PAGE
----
The oil enters into veterinary pharmacy as a purgative for sheep and horses, and a jelly formed by boiling the seeds is often given to calves. The seed is often employed with other seeds, as food for small birds. Plantain seeds, also a favorite food of small birds, can be used instead of flaxseed / linseed in making poultices, as they contain much mucillage, though not as much oil.

    flaxseed tarts


    Flax seed sprouts are edible, with a slightly spicy flavor. Excessive consumption of flax seeds with inadequate water can cause bowel obstruction. In northern India, flaxseed, called (tisi or alsi), is traditionally roasted, powdered, and eaten with boiled rice, a little water, and a little salt. 100 grams of ground flax seed supplies about 450 calories, 41 grams of fat, 28 grams of fiber, and 20 grams of protein.

    Whole flax seeds are chemically stable, but ground flaxseed can go rancid at room temperature in as little as one week, although there is contrary evidence. Refrigeration and storage in sealed containers will keep ground flax from becoming rancid for a longer period; under conditions similar to those found in commercial bakeries, trained sensory panelists could not detect differences between bread made with freshly ground flax and bread made with milled flax stored for four months at room temperature. Milled flax is remarkably stable to oxidation when stored for nine months at room temperature if packed immediately without exposure to air and light and for 20 months at ambient temperatures under warehouse conditions.

    Three natural phenolic glucosides, secoisolariciresinol diglucoside, p-coumaric acid glucoside and ferulic acid glucoside, can be found in commercial breads containing flaxseed.

    flaxseed, blueberries and ice cream


    Flax seeds contain high levels of dietary fiber as well as lignans, an abundance of micronutrients and omega-3 fatty acids. Studies have shown that flax seeds may lower cholesterol levels, although with differing results depending on the sex of the consumer. One study found results were better for women whereas a later study found benefits only for men. Initial studies suggest that flax seeds taken in the diet may benefit individuals with certain types of breast and prostate cancers.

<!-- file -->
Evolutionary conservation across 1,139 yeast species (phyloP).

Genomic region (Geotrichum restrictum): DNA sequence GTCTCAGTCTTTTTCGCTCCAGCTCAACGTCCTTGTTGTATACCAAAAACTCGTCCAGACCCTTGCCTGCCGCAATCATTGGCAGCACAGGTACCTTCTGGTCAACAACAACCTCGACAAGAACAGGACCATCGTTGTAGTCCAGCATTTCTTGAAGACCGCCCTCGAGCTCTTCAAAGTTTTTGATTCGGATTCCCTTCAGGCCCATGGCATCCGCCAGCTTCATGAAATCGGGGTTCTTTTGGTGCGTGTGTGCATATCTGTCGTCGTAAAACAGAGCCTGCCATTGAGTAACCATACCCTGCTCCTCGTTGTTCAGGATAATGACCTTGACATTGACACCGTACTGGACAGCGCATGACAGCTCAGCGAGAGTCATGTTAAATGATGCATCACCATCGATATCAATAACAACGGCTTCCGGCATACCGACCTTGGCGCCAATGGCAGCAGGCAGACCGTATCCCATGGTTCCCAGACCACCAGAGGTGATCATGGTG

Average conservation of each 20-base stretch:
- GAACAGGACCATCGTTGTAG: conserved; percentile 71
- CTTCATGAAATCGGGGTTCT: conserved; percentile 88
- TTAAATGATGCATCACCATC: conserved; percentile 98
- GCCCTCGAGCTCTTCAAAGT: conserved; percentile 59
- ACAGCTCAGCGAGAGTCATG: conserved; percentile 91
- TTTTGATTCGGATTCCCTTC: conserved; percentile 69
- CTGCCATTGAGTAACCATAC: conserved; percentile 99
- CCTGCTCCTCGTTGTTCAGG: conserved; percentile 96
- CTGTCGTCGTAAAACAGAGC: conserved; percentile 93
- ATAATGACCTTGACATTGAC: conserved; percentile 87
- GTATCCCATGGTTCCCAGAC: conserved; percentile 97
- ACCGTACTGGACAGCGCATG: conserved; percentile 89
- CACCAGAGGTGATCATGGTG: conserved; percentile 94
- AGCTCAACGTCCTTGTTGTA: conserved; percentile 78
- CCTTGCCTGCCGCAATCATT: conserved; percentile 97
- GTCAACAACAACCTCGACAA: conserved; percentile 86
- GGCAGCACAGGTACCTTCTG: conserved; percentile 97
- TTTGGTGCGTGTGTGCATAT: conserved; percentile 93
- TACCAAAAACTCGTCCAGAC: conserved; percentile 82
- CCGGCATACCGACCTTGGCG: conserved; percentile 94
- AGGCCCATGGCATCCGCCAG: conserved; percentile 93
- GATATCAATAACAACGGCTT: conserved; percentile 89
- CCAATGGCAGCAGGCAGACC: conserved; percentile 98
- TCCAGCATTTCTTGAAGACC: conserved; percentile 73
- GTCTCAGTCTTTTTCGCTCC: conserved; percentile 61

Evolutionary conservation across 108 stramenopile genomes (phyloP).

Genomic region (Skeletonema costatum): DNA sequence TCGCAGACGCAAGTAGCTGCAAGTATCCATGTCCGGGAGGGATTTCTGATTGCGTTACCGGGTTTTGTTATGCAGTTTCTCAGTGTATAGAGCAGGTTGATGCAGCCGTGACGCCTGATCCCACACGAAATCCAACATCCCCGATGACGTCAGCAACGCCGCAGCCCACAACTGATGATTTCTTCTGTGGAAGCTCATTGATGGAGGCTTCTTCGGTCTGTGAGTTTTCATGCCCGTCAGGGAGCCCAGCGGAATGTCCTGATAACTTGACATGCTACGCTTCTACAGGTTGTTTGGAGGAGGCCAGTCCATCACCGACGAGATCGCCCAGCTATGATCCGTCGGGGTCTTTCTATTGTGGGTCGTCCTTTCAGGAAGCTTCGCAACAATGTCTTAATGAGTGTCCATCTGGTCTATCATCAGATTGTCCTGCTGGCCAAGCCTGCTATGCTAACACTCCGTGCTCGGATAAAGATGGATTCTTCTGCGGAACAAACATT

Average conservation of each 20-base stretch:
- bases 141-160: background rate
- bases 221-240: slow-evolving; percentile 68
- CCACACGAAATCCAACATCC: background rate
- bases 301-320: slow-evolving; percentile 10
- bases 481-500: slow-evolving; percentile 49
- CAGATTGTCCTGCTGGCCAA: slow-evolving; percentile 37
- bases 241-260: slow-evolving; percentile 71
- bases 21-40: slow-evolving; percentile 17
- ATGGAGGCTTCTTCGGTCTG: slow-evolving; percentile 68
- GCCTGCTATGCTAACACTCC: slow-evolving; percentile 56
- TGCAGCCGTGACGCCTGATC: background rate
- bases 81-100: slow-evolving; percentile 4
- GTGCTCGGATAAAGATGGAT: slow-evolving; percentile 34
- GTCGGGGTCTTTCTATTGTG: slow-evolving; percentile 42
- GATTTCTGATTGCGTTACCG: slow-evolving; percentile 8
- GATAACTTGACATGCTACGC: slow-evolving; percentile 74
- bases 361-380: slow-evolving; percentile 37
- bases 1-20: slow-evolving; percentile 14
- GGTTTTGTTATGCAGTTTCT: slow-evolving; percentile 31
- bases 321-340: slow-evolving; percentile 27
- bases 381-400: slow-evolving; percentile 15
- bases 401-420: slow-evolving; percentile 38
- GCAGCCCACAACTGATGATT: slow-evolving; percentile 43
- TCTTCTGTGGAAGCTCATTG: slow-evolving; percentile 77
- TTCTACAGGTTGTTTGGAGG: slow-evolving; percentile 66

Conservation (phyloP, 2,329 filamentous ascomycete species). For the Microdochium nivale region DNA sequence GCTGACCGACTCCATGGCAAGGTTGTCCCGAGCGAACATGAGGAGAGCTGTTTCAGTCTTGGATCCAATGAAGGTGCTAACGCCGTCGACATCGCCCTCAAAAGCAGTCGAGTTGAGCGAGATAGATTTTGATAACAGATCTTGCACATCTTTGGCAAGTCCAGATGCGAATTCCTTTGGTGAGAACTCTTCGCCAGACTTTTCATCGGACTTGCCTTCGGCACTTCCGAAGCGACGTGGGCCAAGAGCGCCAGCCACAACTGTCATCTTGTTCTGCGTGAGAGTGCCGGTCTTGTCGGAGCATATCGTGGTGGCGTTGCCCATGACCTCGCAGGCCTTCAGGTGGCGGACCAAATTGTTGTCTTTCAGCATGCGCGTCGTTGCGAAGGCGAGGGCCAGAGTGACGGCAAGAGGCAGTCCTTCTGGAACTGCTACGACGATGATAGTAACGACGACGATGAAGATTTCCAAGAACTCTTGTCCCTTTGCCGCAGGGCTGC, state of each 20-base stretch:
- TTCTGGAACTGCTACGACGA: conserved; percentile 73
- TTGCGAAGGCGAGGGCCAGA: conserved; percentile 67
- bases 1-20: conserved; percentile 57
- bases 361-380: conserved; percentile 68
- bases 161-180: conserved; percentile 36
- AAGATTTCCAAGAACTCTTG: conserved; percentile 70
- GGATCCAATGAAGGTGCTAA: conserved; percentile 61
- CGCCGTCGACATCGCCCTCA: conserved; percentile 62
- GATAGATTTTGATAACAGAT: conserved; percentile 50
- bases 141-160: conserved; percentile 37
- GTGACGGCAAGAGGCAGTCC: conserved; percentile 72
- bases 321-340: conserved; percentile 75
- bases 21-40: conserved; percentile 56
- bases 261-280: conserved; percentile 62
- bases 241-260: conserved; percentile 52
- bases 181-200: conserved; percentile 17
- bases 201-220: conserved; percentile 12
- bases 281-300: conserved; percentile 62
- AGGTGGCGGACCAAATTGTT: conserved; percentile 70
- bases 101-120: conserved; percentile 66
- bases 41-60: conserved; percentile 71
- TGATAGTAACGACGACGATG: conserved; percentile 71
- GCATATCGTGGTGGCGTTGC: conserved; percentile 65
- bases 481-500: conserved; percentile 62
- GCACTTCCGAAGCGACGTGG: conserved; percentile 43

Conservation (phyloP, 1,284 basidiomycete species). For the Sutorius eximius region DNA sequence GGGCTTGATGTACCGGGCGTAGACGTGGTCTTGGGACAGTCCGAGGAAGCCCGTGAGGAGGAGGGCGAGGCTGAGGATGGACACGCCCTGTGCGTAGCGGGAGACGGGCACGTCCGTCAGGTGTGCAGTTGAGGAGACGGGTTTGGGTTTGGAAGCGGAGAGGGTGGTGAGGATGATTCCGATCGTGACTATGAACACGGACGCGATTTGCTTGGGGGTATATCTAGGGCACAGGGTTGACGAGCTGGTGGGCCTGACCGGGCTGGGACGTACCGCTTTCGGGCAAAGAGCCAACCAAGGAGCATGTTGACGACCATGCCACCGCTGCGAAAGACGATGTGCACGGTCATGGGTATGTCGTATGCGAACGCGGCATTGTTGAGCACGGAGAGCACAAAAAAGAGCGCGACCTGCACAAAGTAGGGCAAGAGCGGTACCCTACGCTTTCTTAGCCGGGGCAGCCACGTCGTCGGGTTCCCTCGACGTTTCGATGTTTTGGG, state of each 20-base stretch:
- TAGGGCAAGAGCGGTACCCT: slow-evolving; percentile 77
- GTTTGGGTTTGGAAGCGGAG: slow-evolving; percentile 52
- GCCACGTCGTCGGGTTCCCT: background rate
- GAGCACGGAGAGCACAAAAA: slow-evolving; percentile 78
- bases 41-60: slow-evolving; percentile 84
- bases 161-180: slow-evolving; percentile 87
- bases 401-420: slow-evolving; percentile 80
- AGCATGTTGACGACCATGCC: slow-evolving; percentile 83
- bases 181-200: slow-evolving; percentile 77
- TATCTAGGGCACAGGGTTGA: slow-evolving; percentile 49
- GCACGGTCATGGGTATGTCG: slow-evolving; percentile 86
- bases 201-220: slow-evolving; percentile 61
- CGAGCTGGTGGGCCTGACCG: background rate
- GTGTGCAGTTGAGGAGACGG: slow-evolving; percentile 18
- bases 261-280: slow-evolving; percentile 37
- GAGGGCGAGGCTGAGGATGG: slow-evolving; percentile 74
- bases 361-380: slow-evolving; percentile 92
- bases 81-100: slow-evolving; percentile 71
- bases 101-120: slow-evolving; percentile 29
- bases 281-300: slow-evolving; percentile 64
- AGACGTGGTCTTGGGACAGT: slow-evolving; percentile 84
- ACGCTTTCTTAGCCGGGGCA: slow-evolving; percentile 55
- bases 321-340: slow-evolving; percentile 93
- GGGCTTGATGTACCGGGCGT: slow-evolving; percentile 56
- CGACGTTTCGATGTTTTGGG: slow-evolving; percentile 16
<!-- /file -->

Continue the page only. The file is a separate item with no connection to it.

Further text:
A study done at Duke University suggests that flaxseed may stunt the growth of prostate tumors, although a meta-analysis found the evidence on this point to be inconclusive. Flax may also lessen the severity of diabetes by stabilizing blood-sugar levels. There is some support for the use of flaxseed as a laxative due to its dietary fiber content though excessive consumption without liquid can result in intestinal blockage. Consuming large amounts of flax seed may impair the effectiveness of certain oral medications, due to its fiber content. Flaxseed has shown to lower the concentration of pro-inflammatory oxylipins in humans as well as lower blood pressure in patients with peripheral arterial disease and high blood pressure/

    Flax seeds contain 23-percent 18:3 Omega-3 fatty acids (mostly ALA) and 6-percent 18:2 Omega-6 fatty acids. Flaxseed oil contains 53-percent 18:3 Omega-3 fatty acids (mostly ALA) and 13-percent 18:2 Omega-6 fatty acids. One of the main components of flax is lignan, which has plant estrogen as well as antioxidants (flax contains up to 800 times more lignans than other plant foods contain).

    (Linum usitatissimum)
    Nutrition Value per 100 Grams (3.5 oz.)

    (Source: USDA National Nutrient Data Base)
    Nutrient Value
    Percentage of RDA
    534 kcal (2,234 kJ)
    28.88 g
    1.55 g
    18.29 g
         Total Fat
    42.16 g
         Saturated Fat
    3.663 g
         Monounsaturated Fat
    7.527 g
         Polyunsaturated Fat
    28.730 g
         Dietary Fiber
    27.3 g
         Folates (B-9)
    0 µg
         Niacin (B-3)
    3.08 mg
         Pantothenic Acid (B-5)
    0.985 mg
         Pyridoxine (B-6)
    0.473 mg
         Riboflavin (B-2)
    0.161 mg
         Thiamine (B-1)
    1.644 mg
         Vitamin C
    0.6 mg
    255 mg
    5.73 mg
    392 mg
    642 mg
    813 mg
    4.34 mg

    Percent Daily Values (%DV) are roughly approximated using US recommendations for adults.

    flax seed meal


  • Botanical & Common Names: Linum usitatissimum, Annual Flax, Common Flax, Ama, & Linseed Flax

  • Flax seed has become popular in the mainstream market. It can be found in a number of forms, including oils, oil capsules, whole seeds, ground seeds, and as an ingredient in breads, cereals, muffins, and breakfast bars. Since 80 percent of Americans may be deficient in the omega-3 essential fatty acids that flax provides, flax is one of the most important and most widely accepted of the herbal health foods.

    CONSTITUENTS: Flax seed contains 50 to 60 percent alpha-linolenic acid, extremely concentrated source of lignans (up to 800 times the concentration found in other foods).

    PARTS USED: Seed, whole or ground into a meal.

    TYPICAL PREPARATIONS: Oil, whole seeds, ground seeds, capsules, and added liberally to breads, cereals, muffins, and breakfast bars.